South Africa may be seeing an improving trend, but the situation in North Africa has not changed much. In fact, durum wheat production areas in Morocco and northwestern Algeria are still suffering from dry conditions. Some crops in Morocco were not planted, and those that were planted have emerged and established poorly. Other areas in northern Africa also experienced a big decline in rainfall during December and the first days of January resulting in fears of expanding drought that would threaten a larger part of durum wheat country. The situation was further complicated by ongoing dryness in eastern Spain, another important wheat region, but one that does tend to irrigate often.
The situation in Morocco will have a tough time correcting itself — at least over the next few weeks. The spring growing season usually gets started in February and reproduction usually comes quickly, and that puts some added pressure on getting significant rain to the region soon. However, eastern Spain, Morocco and northwestern Algeria will continue limping along for a while longer.
Turkey was once suffering from dryness, as well, but it has benefited from the recent increase in cold air outbreaks in the higher latitudes. The recent insurgences of cold in Russia, eastern Europe and North America have pushed the jet stream far enough to the south to begin pumping moisture across Turkey and other areas in the Middle East. No area was drier than Turkey during the autumn, but all of the Middle East will benefit from expected higher precipitation occurrences in the next few weeks.
India has been the latest hot topic. India has not seen much moisture this winter, but the real issue has been the warmer-than-usual temperatures. Hot conditions in October and November delayed winter crop planting, including wheat, rapeseed, millet, sorghum and a wide assortment of pulse crops. A large part of the winter crop is irrigated, which reduces some of the panic about dryness there, but there are some areas in northeastern Madhya Pradesh and Uttar Pradesh that have been dry enough for a long enough period of time to hurt production potentials.
India is at a major crossroad with its reproductive season also beginning in February. Rain must fall in the next couple of weeks to perk up stressed crops ahead of reproduction. Timely rain in February would then be a tremendous boost to production, but if it stays dry many of the crops already struggling will end up with lower yields. The situation in India is not a crisis as we expect no droughts, but a smaller winter grain, oilseed and pulse crop will result if the dryness prevails.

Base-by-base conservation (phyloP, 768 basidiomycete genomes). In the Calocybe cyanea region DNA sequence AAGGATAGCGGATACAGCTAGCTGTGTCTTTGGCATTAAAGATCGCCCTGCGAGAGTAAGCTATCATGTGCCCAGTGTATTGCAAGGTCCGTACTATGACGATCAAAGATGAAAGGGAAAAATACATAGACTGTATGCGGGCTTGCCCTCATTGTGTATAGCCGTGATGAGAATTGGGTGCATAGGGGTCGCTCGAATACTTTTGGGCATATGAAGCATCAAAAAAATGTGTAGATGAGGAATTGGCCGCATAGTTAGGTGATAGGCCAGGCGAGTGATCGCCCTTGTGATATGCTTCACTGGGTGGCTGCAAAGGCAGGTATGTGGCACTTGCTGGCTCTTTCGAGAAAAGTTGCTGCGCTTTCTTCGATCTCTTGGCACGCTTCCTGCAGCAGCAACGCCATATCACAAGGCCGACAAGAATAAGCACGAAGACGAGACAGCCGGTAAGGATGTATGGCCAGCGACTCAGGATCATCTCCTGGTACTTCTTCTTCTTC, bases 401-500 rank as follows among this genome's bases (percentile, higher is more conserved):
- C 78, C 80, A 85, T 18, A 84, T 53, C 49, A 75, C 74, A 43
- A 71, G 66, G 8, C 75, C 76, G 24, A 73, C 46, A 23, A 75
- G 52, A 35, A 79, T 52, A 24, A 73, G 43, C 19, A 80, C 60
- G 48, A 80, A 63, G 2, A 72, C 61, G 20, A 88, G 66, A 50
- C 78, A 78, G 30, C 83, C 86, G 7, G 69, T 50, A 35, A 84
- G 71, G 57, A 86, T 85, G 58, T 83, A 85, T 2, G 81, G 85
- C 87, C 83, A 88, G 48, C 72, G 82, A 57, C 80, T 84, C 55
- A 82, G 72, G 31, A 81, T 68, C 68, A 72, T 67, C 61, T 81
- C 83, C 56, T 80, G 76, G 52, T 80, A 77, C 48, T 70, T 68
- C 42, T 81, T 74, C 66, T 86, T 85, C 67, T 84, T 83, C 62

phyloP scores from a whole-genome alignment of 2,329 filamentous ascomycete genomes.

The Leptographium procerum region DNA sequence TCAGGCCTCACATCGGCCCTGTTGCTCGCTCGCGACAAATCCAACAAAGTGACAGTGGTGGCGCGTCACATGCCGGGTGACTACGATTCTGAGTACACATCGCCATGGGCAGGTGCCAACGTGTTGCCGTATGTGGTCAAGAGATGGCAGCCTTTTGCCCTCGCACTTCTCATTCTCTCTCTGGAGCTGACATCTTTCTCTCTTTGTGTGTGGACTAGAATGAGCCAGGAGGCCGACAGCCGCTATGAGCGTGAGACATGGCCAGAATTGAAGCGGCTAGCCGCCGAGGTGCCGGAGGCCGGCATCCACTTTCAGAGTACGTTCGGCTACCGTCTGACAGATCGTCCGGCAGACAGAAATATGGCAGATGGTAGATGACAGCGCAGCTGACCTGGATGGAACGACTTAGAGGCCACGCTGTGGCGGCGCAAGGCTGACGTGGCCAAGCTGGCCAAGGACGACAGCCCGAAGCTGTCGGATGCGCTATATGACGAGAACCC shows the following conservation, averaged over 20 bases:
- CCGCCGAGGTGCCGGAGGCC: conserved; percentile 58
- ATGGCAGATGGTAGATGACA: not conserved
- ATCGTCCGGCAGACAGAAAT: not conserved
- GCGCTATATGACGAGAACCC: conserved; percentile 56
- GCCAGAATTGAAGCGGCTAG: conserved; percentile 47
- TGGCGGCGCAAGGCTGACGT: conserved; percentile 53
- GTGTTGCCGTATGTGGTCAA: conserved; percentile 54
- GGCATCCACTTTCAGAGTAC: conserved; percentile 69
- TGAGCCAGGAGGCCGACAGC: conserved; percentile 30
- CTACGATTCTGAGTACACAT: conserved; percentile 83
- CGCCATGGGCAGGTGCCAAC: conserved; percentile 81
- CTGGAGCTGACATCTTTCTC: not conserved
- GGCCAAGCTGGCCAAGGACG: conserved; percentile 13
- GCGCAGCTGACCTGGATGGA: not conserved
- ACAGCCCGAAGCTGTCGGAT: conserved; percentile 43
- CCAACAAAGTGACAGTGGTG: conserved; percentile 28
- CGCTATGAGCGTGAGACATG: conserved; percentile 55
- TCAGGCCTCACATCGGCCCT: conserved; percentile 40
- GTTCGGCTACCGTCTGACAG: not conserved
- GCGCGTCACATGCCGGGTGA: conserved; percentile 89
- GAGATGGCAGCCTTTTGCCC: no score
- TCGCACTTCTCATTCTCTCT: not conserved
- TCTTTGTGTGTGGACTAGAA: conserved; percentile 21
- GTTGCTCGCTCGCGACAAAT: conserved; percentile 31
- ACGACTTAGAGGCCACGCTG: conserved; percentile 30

In the meantime, weather in China, Russia, the remainder of Europe, Canada and the United States has been favorable for winter crops. Sufficient snow has been on the ground to minimize incidents of winterkill, and soil moisture is rated good enough to bring crops into spring with some potentially aggressive development potential.
There were two bouts of bitter cold that threatened winterkill recently. One occurred in southwestern Russia in late December and early January, and the other occurred in the central U.S. Plains in early January. In both events most of the coldest temperatures occurred in areas that had at least some snow on the ground. However, there is some suspicion that a few fields might have been damaged. The impact on global production will not be significant.
Argentina is finishing up its wheat harvest in a good manner, and soybeans, corn, sorghum and peanut development in that country is advancing well. Similar conditions are expected for a while, but do not be surprised to see some dryness in eastern Argentina. That dryness should stay east of the key grain and oilseed production areas and the bottom line should be good for production.
Despite all of the adversity in Brazil, its crops may still perform favorably. The crop will be a little smaller than desired by the Brazilians, but another disaster has been adverted by the recent upside down reversal in recent weather.